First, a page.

- The Washington Times - Tuesday, February 27, 2007

BERLIN — German Chancellor Angela Merkel yesterday hailed the best foreign-language film Oscar for the Stasi drama “The Lives of Others,” saying the movie had helped the country come to terms with the communist past.

“The Oscar is a fantastic recognition for this impressive film with an authentic German story. This sensitively made Stasi drama speaks to people with great urgency,” Mrs. Merkel said in a statement read by her spokesman.

“This superb directing debut from Florian Henckel von Donnersmarck deeply moved people with its merits, and Hollywood as well.” added Mrs. Merkel, who was raised in communist East Germany.

“The Lives of Others” tells the story of a top agent from the feared East German Ministry of State Security, known as the Stasi, who is assigned to keep tabs on a successful playwright and his live-in lover, a renowned actress.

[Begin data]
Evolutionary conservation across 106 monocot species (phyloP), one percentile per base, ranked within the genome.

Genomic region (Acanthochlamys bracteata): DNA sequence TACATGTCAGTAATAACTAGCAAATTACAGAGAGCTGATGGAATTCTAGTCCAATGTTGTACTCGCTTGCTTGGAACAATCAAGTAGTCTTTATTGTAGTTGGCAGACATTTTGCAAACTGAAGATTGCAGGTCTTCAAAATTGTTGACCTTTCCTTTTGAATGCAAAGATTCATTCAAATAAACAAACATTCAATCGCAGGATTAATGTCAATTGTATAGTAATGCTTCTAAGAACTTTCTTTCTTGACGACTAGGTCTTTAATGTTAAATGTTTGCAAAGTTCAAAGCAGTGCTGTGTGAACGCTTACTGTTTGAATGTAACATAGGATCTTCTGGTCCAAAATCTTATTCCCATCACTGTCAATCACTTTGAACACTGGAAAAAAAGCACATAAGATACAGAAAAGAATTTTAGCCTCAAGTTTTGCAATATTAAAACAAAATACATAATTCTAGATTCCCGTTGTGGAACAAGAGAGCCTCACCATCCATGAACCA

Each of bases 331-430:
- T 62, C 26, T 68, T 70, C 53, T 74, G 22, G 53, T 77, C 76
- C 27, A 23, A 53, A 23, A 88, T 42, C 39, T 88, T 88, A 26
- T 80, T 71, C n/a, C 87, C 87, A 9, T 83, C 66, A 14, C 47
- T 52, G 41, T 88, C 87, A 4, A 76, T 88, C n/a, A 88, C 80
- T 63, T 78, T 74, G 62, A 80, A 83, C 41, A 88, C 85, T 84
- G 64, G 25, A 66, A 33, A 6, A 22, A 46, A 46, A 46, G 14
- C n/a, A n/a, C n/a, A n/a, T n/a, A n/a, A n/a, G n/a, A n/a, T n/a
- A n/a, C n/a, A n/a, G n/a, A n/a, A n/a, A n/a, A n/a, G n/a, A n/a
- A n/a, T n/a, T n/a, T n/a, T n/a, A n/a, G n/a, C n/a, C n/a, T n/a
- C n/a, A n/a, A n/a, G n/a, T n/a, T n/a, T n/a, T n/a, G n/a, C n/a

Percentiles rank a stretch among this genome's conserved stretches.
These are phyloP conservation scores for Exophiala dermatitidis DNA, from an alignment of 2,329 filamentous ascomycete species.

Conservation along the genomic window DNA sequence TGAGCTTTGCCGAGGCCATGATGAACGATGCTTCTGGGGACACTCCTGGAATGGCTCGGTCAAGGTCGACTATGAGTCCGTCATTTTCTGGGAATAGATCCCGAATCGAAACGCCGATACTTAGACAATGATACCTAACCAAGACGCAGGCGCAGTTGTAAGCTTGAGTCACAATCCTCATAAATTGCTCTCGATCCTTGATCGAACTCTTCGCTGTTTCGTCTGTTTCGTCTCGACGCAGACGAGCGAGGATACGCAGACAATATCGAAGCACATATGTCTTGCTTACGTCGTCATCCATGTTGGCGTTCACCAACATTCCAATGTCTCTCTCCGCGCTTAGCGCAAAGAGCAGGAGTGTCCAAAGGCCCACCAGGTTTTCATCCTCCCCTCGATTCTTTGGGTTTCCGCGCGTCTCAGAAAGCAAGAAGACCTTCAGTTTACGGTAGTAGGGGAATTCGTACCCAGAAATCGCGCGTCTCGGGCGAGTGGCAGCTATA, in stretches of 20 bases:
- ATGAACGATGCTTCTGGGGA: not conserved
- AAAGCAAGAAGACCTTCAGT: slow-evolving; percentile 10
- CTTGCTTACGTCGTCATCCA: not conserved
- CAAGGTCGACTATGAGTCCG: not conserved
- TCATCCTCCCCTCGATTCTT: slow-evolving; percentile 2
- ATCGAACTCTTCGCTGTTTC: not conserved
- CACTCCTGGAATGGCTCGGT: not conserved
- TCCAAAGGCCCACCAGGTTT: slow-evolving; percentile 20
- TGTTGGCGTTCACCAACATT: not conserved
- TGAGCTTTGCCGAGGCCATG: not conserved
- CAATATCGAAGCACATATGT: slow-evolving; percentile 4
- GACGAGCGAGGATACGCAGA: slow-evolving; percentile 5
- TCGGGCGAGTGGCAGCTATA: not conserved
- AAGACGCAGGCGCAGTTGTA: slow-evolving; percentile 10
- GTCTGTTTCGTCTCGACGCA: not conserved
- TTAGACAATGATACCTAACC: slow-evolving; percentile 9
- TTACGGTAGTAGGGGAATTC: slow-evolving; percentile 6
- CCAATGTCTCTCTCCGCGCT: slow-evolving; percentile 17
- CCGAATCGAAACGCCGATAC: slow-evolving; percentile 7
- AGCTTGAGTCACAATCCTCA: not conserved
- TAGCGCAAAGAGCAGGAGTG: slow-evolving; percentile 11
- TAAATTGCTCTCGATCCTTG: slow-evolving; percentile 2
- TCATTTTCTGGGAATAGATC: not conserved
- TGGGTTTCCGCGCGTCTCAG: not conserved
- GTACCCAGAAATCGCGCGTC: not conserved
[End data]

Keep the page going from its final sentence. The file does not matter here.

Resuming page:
While the spy sits alone, he listens in on every intimate detail of the artist couple’s relationship and begins to sympathize with them.

As his loyalties shift, he risks imprisonment or worse to help protect the pair against the communist authorities.

The director of the Stasi archives, Marianne Birthler, said the movie’s enormous popularity and Oscar glory proved “that the communist era is not a peripheral historical issue.”

“The question of how and why some people become traitors and others remain true to themselves and their fellow men is relevant to all societies that have conquered dictatorships,” she said in a statement.

Mrs. Birthler said the film had helped Germans confront the legacy of the Communist era nearly 18 years after the fall of the Berlin Wall.

She said that although the story was in many ways unrealistic under the East German dictatorship, it had made thousands of viewers understand the terrible choices average citizens confronted.

“The desire of director Florian Henckel von Donnersmarck to show how the regime and its state security force infiltrated people’s daily lives has helped the work of my agency,” she said.

The Stasi archive has thrown open the vast records of the dreaded secret service, which had more agents per capita than any other outfit of its kind in the world.

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